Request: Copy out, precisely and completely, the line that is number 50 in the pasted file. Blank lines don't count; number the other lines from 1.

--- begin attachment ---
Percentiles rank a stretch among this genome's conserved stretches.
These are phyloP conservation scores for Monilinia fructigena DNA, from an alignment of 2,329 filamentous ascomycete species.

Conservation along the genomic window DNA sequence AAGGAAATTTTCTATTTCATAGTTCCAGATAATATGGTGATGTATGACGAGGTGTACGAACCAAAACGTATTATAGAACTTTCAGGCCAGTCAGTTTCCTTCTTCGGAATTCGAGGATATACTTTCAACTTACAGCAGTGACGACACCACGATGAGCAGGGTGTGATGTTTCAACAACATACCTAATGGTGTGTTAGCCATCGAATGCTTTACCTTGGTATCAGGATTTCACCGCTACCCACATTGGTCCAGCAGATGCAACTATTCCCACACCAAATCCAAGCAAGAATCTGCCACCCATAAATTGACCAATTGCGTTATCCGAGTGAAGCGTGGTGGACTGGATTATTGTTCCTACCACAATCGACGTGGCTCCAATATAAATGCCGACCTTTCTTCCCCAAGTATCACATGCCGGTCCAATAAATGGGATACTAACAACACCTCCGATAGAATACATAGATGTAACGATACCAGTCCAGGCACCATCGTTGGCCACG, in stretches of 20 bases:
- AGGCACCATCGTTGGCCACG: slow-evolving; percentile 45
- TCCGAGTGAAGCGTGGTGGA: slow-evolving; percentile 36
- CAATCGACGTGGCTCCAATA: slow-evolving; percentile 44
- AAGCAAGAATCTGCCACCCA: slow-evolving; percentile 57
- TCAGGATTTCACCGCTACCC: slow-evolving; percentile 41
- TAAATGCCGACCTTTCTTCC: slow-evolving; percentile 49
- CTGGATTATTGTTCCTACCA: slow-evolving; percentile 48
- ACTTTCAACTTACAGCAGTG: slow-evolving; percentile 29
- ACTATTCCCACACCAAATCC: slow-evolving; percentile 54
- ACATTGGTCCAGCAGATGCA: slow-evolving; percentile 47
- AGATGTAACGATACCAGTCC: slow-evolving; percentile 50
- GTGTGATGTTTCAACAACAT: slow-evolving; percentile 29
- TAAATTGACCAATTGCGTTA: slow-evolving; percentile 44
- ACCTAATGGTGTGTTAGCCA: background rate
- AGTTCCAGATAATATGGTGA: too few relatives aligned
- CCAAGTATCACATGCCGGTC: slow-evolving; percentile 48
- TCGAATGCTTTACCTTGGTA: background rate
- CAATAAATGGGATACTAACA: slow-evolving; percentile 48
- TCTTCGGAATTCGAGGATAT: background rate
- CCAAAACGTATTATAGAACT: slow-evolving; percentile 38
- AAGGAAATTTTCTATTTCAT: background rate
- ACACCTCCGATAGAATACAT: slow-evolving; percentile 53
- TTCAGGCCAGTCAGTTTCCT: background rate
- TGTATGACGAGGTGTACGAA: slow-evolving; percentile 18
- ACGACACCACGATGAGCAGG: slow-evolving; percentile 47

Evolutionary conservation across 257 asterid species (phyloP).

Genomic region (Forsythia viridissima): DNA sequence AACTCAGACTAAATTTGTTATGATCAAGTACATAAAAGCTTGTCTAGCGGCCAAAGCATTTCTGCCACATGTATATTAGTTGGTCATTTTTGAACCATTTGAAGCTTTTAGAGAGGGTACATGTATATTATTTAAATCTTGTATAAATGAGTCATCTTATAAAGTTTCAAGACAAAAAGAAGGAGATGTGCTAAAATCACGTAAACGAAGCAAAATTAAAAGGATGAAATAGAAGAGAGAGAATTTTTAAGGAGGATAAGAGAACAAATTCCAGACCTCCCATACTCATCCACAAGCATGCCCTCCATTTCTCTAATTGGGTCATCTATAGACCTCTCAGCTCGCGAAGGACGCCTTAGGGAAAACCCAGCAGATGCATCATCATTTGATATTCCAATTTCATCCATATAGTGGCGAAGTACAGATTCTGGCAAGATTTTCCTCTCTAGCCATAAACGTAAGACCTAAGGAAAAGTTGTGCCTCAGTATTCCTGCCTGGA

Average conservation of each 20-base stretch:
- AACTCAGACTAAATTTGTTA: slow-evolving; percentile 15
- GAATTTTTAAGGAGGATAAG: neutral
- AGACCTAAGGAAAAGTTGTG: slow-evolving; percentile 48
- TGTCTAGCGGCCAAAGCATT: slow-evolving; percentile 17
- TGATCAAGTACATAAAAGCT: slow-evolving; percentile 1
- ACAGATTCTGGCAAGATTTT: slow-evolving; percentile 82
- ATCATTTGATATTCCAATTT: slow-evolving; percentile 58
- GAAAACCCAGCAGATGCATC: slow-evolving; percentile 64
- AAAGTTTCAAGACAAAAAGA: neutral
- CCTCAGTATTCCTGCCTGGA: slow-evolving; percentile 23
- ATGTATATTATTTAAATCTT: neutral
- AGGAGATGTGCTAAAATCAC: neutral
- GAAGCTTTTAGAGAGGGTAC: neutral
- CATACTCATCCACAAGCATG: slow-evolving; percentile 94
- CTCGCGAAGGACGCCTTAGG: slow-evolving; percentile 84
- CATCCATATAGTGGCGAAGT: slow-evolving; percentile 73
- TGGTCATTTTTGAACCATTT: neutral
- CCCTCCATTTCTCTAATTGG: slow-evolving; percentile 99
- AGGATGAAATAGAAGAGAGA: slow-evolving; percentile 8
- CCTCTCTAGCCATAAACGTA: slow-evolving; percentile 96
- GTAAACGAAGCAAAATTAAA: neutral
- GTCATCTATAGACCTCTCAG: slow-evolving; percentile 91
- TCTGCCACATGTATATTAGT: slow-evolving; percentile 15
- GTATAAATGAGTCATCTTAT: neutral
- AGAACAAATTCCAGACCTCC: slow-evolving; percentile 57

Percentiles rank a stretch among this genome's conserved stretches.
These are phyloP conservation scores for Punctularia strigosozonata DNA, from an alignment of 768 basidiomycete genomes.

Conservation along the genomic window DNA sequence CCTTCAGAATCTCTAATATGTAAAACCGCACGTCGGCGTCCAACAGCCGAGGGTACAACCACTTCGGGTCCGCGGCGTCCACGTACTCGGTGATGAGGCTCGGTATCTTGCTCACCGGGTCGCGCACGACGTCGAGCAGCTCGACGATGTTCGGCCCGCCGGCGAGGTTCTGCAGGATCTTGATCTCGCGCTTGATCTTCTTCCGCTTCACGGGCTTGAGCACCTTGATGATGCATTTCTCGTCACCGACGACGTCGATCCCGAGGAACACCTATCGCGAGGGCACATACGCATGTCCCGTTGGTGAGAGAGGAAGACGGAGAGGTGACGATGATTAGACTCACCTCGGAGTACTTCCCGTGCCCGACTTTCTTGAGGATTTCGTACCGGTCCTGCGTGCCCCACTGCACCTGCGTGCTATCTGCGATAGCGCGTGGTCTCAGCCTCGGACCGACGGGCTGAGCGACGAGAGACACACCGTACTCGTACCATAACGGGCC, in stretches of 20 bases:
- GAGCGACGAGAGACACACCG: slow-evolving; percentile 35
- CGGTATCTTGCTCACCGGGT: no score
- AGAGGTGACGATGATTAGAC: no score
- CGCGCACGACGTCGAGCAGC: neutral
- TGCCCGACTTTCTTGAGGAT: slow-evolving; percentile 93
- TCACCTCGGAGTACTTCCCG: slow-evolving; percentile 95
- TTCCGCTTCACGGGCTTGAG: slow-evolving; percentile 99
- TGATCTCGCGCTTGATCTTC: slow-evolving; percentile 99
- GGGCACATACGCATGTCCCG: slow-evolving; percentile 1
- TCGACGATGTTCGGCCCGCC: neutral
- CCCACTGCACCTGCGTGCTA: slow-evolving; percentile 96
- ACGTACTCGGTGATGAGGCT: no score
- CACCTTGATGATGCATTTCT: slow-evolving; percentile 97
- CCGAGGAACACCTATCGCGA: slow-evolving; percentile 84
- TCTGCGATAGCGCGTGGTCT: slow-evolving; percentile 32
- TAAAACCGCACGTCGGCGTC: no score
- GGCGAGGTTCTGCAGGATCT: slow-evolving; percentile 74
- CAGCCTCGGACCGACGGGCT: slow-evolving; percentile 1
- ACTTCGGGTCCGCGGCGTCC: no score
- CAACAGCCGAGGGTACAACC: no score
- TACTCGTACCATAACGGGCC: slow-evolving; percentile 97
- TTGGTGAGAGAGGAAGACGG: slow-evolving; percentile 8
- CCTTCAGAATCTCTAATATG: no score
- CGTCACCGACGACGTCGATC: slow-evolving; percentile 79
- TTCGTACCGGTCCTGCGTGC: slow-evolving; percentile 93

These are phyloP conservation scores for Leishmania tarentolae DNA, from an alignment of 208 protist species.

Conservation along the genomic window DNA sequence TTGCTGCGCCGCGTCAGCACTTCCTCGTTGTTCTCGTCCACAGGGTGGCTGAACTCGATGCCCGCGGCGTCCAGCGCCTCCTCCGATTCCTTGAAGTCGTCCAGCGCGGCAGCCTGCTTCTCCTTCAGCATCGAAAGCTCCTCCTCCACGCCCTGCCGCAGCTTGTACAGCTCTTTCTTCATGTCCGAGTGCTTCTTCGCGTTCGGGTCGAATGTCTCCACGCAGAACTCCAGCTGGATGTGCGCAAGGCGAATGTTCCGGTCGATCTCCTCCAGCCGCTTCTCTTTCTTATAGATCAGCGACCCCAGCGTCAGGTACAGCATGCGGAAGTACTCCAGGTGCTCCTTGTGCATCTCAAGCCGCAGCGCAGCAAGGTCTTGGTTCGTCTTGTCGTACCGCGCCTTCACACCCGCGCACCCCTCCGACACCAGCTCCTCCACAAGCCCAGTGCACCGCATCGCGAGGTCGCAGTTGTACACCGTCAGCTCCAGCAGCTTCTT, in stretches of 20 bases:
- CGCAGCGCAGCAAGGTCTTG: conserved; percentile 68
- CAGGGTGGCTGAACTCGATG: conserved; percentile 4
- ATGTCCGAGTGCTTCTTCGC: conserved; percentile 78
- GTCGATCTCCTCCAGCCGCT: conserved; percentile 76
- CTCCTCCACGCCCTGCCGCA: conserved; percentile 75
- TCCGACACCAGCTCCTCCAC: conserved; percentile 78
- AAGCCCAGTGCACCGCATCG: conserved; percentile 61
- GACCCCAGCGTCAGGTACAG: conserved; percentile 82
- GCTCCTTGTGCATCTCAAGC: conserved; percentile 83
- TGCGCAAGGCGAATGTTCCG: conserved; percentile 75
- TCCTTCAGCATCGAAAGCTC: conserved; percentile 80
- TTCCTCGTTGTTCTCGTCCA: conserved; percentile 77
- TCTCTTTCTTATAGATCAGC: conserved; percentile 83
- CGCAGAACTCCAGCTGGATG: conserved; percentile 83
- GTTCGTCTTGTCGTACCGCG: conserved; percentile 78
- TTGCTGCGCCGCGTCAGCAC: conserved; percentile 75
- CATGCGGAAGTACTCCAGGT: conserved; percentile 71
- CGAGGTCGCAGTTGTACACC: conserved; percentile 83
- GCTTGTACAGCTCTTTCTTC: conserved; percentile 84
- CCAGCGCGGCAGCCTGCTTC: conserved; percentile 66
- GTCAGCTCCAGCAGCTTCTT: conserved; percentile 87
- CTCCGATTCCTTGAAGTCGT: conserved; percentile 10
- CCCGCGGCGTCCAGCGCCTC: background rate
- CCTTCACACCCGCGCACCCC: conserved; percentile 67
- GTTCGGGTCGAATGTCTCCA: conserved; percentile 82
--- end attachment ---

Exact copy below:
- AGGATGAAATAGAAGAGAGA: slow-evolving; percentile 8